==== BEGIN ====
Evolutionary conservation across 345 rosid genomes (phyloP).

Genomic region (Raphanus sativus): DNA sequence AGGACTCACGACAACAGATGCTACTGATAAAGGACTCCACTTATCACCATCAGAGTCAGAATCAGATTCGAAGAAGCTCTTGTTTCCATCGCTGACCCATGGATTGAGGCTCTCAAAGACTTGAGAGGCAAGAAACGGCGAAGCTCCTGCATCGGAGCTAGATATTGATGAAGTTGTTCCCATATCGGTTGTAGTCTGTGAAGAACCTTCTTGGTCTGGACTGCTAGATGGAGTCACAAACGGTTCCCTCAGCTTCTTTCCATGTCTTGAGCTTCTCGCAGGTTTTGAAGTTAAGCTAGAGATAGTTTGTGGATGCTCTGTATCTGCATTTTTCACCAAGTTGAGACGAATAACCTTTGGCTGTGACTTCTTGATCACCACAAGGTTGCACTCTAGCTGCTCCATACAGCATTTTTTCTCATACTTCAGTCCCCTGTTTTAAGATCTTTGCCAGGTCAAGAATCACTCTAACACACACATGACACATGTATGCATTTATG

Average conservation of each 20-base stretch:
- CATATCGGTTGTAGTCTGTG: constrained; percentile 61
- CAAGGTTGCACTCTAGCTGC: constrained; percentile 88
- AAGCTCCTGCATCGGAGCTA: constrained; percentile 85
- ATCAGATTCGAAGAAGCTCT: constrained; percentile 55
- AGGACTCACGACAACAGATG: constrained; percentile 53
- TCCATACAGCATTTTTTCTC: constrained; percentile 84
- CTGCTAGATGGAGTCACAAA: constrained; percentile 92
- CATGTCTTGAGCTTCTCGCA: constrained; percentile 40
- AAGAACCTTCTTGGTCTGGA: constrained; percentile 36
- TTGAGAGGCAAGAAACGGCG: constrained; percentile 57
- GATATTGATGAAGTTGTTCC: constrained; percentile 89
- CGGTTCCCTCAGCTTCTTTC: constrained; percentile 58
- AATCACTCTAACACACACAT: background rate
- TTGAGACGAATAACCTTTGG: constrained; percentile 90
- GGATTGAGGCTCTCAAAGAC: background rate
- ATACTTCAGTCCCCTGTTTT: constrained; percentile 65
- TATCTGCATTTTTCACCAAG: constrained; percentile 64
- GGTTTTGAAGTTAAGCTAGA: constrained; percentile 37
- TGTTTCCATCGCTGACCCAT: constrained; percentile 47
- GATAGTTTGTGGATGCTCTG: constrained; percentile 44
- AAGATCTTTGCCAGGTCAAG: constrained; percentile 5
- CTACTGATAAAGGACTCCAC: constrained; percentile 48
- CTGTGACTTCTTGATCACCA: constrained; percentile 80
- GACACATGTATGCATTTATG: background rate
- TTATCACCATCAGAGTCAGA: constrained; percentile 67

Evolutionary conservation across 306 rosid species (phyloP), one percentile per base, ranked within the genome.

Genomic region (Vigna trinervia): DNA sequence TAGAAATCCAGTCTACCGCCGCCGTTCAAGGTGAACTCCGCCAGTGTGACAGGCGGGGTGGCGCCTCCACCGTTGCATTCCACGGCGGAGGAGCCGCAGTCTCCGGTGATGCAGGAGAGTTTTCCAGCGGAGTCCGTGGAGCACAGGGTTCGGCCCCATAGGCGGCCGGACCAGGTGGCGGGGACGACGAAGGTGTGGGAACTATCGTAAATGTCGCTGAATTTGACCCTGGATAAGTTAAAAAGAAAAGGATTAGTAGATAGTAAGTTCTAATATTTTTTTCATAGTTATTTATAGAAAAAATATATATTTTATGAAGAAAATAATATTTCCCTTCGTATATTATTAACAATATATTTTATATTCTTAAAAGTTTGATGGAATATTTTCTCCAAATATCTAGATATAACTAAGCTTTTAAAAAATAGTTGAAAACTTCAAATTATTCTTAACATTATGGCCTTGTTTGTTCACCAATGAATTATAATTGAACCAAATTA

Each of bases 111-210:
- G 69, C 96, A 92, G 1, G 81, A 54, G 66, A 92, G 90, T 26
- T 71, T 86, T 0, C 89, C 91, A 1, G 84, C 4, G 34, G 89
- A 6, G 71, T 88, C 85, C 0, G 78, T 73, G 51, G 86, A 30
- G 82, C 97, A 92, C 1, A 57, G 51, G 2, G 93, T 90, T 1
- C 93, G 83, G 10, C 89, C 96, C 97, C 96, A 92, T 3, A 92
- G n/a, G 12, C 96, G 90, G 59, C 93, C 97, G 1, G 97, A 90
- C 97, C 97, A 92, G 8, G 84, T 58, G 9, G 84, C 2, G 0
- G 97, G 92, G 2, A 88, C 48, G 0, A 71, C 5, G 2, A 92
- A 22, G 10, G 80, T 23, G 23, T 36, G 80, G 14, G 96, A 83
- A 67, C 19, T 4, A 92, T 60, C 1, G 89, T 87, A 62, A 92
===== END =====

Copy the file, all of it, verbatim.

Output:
Evolutionary conservation across 345 rosid genomes (phyloP).

Genomic region (Raphanus sativus): DNA sequence AGGACTCACGACAACAGATGCTACTGATAAAGGACTCCACTTATCACCATCAGAGTCAGAATCAGATTCGAAGAAGCTCTTGTTTCCATCGCTGACCCATGGATTGAGGCTCTCAAAGACTTGAGAGGCAAGAAACGGCGAAGCTCCTGCATCGGAGCTAGATATTGATGAAGTTGTTCCCATATCGGTTGTAGTCTGTGAAGAACCTTCTTGGTCTGGACTGCTAGATGGAGTCACAAACGGTTCCCTCAGCTTCTTTCCATGTCTTGAGCTTCTCGCAGGTTTTGAAGTTAAGCTAGAGATAGTTTGTGGATGCTCTGTATCTGCATTTTTCACCAAGTTGAGACGAATAACCTTTGGCTGTGACTTCTTGATCACCACAAGGTTGCACTCTAGCTGCTCCATACAGCATTTTTTCTCATACTTCAGTCCCCTGTTTTAAGATCTTTGCCAGGTCAAGAATCACTCTAACACACACATGACACATGTATGCATTTATG

Average conservation of each 20-base stretch:
- CATATCGGTTGTAGTCTGTG: constrained; percentile 61
- CAAGGTTGCACTCTAGCTGC: constrained; percentile 88
- AAGCTCCTGCATCGGAGCTA: constrained; percentile 85
- ATCAGATTCGAAGAAGCTCT: constrained; percentile 55
- AGGACTCACGACAACAGATG: constrained; percentile 53
- TCCATACAGCATTTTTTCTC: constrained; percentile 84
- CTGCTAGATGGAGTCACAAA: constrained; percentile 92
- CATGTCTTGAGCTTCTCGCA: constrained; percentile 40
- AAGAACCTTCTTGGTCTGGA: constrained; percentile 36
- TTGAGAGGCAAGAAACGGCG: constrained; percentile 57
- GATATTGATGAAGTTGTTCC: constrained; percentile 89
- CGGTTCCCTCAGCTTCTTTC: constrained; percentile 58
- AATCACTCTAACACACACAT: background rate
- TTGAGACGAATAACCTTTGG: constrained; percentile 90
- GGATTGAGGCTCTCAAAGAC: background rate
- ATACTTCAGTCCCCTGTTTT: constrained; percentile 65
- TATCTGCATTTTTCACCAAG: constrained; percentile 64
- GGTTTTGAAGTTAAGCTAGA: constrained; percentile 37
- TGTTTCCATCGCTGACCCAT: constrained; percentile 47
- GATAGTTTGTGGATGCTCTG: constrained; percentile 44
- AAGATCTTTGCCAGGTCAAG: constrained; percentile 5
- CTACTGATAAAGGACTCCAC: constrained; percentile 48
- CTGTGACTTCTTGATCACCA: constrained; percentile 80
- GACACATGTATGCATTTATG: background rate
- TTATCACCATCAGAGTCAGA: constrained; percentile 67

Evolutionary conservation across 306 rosid species (phyloP), one percentile per base, ranked within the genome.

Genomic region (Vigna trinervia): DNA sequence TAGAAATCCAGTCTACCGCCGCCGTTCAAGGTGAACTCCGCCAGTGTGACAGGCGGGGTGGCGCCTCCACCGTTGCATTCCACGGCGGAGGAGCCGCAGTCTCCGGTGATGCAGGAGAGTTTTCCAGCGGAGTCCGTGGAGCACAGGGTTCGGCCCCATAGGCGGCCGGACCAGGTGGCGGGGACGACGAAGGTGTGGGAACTATCGTAAATGTCGCTGAATTTGACCCTGGATAAGTTAAAAAGAAAAGGATTAGTAGATAGTAAGTTCTAATATTTTTTTCATAGTTATTTATAGAAAAAATATATATTTTATGAAGAAAATAATATTTCCCTTCGTATATTATTAACAATATATTTTATATTCTTAAAAGTTTGATGGAATATTTTCTCCAAATATCTAGATATAACTAAGCTTTTAAAAAATAGTTGAAAACTTCAAATTATTCTTAACATTATGGCCTTGTTTGTTCACCAATGAATTATAATTGAACCAAATTA

Each of bases 111-210:
- G 69, C 96, A 92, G 1, G 81, A 54, G 66, A 92, G 90, T 26
- T 71, T 86, T 0, C 89, C 91, A 1, G 84, C 4, G 34, G 89
- A 6, G 71, T 88, C 85, C 0, G 78, T 73, G 51, G 86, A 30
- G 82, C 97, A 92, C 1, A 57, G 51, G 2, G 93, T 90, T 1
- C 93, G 83, G 10, C 89, C 96, C 97, C 96, A 92, T 3, A 92
- G n/a, G 12, C 96, G 90, G 59, C 93, C 97, G 1, G 97, A 90
- C 97, C 97, A 92, G 8, G 84, T 58, G 9, G 84, C 2, G 0
- G 97, G 92, G 2, A 88, C 48, G 0, A 71, C 5, G 2, A 92
- A 22, G 10, G 80, T 23, G 23, T 36, G 80, G 14, G 96, A 83
- A 67, C 19, T 4, A 92, T 60, C 1, G 89, T 87, A 62, A 92